Start searching with the big search box on the library homepage.
It searches most but not all the library's resources and will show results across six different categories: Articles & More, Books & Media, Journals, Databases, Research Guides, and the Library Website.
A more targeted place to search is at the link for Articles & More beneath the search bar.
We also encourage you to explore the other databases and journals we offer since Articles & More doesn't show results from all sources.
Note: Google Scholar does not allow you to limit search results by Peer Review.
A primary source provides direct or firsthand evidence about an event, object, person, or work of art. In the natural and social sciences, primary sources are often empirical studies—research where an experiment was performed or a direct observation was made. The results of empirical studies are typically found in scholarly articles or papers delivered at conferences.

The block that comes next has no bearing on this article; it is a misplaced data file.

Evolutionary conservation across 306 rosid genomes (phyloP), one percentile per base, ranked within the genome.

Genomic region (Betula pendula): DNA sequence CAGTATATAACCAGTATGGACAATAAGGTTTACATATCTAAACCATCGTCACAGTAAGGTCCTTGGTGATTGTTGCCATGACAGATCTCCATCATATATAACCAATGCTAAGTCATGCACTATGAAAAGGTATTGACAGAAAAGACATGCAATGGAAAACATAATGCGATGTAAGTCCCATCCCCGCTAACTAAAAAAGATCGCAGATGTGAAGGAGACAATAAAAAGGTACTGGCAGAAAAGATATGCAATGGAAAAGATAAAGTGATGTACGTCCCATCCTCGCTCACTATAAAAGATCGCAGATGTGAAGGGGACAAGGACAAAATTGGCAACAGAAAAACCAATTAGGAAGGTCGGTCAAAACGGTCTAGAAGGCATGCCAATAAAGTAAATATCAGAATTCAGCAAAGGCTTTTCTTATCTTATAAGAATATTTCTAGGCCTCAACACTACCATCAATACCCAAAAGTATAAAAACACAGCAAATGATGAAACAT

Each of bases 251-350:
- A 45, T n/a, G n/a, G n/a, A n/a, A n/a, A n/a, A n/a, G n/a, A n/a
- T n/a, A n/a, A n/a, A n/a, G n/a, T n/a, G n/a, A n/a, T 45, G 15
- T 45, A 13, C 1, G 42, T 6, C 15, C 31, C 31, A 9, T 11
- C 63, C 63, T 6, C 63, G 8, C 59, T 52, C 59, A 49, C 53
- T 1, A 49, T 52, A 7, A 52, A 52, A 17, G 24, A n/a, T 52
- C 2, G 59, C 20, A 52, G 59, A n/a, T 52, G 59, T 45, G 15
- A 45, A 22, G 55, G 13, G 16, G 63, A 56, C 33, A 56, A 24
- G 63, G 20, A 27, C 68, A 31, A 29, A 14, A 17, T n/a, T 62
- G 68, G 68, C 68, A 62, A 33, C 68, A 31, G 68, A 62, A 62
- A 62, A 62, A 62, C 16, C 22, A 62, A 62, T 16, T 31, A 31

Exp: Farley, S. M., Seoh, H., Sacks, R., & Johns, M. (2014). Teen use of flavored tobacco products in New York City. Nicotine & Tobacco Research, 16(11), 1518-1521. doi:10.1093/ntr/ntu126
Secondary sources describe, discuss, interpret, comment upon, analyze, evaluate, summarize, and process primary sources. Secondary source materials can be books or articles in encyclopedias, newspapers, or popular magazines, or articles found in scholarly journals that discuss or evaluate someone else's original research.
Exp: Forsyth, S. R., Kennedy, C., & Malone, R. E. (2013). The effect of the Internet on teen and young adult tobacco use: A literature review. Journal Of Pediatric Health Care, 27(5), 367-376. doi:10.1016/j.pedhc.2012.02.008
PR Newswire. (2016, October 11). Major E-cigarette Study Finds Strong Association between Teen Vaping and Smoking. PR Newswire US.
Learn more here: Primary and Secondary Sources, Ithaca College Library
This work is licensed under a Creative Commons Attribution-NonCommercial 2.0 Generic License.